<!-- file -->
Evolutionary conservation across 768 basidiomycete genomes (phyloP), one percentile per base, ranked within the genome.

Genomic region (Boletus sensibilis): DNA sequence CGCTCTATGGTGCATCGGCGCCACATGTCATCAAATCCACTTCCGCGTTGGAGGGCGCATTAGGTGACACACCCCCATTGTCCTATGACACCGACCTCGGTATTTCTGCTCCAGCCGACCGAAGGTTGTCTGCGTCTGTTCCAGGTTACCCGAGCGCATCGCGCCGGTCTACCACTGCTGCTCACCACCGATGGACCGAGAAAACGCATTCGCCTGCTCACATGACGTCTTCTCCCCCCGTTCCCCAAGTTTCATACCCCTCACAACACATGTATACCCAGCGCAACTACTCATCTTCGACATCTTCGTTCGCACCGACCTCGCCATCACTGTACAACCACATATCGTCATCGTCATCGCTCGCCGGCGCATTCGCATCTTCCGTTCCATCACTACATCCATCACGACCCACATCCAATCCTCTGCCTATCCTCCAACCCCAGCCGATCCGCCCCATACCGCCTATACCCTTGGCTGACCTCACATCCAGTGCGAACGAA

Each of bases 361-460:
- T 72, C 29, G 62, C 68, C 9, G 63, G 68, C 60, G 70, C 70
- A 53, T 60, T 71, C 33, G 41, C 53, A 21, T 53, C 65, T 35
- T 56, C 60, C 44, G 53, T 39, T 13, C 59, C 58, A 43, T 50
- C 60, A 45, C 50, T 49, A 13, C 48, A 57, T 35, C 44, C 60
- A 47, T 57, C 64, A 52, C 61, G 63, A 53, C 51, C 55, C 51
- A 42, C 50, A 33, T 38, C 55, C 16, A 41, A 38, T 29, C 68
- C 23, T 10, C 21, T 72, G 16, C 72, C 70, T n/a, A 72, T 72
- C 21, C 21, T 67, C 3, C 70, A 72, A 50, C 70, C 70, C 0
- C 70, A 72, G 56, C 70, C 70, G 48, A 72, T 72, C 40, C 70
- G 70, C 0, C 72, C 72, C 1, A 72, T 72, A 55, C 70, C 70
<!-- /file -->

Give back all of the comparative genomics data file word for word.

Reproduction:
Evolutionary conservation across 768 basidiomycete genomes (phyloP), one percentile per base, ranked within the genome.

Genomic region (Boletus sensibilis): DNA sequence CGCTCTATGGTGCATCGGCGCCACATGTCATCAAATCCACTTCCGCGTTGGAGGGCGCATTAGGTGACACACCCCCATTGTCCTATGACACCGACCTCGGTATTTCTGCTCCAGCCGACCGAAGGTTGTCTGCGTCTGTTCCAGGTTACCCGAGCGCATCGCGCCGGTCTACCACTGCTGCTCACCACCGATGGACCGAGAAAACGCATTCGCCTGCTCACATGACGTCTTCTCCCCCCGTTCCCCAAGTTTCATACCCCTCACAACACATGTATACCCAGCGCAACTACTCATCTTCGACATCTTCGTTCGCACCGACCTCGCCATCACTGTACAACCACATATCGTCATCGTCATCGCTCGCCGGCGCATTCGCATCTTCCGTTCCATCACTACATCCATCACGACCCACATCCAATCCTCTGCCTATCCTCCAACCCCAGCCGATCCGCCCCATACCGCCTATACCCTTGGCTGACCTCACATCCAGTGCGAACGAA

Each of bases 361-460:
- T 72, C 29, G 62, C 68, C 9, G 63, G 68, C 60, G 70, C 70
- A 53, T 60, T 71, C 33, G 41, C 53, A 21, T 53, C 65, T 35
- T 56, C 60, C 44, G 53, T 39, T 13, C 59, C 58, A 43, T 50
- C 60, A 45, C 50, T 49, A 13, C 48, A 57, T 35, C 44, C 60
- A 47, T 57, C 64, A 52, C 61, G 63, A 53, C 51, C 55, C 51
- A 42, C 50, A 33, T 38, C 55, C 16, A 41, A 38, T 29, C 68
- C 23, T 10, C 21, T 72, G 16, C 72, C 70, T n/a, A 72, T 72
- C 21, C 21, T 67, C 3, C 70, A 72, A 50, C 70, C 70, C 0
- C 70, A 72, G 56, C 70, C 70, G 48, A 72, T 72, C 40, C 70
- G 70, C 0, C 72, C 72, C 1, A 72, T 72, A 55, C 70, C 70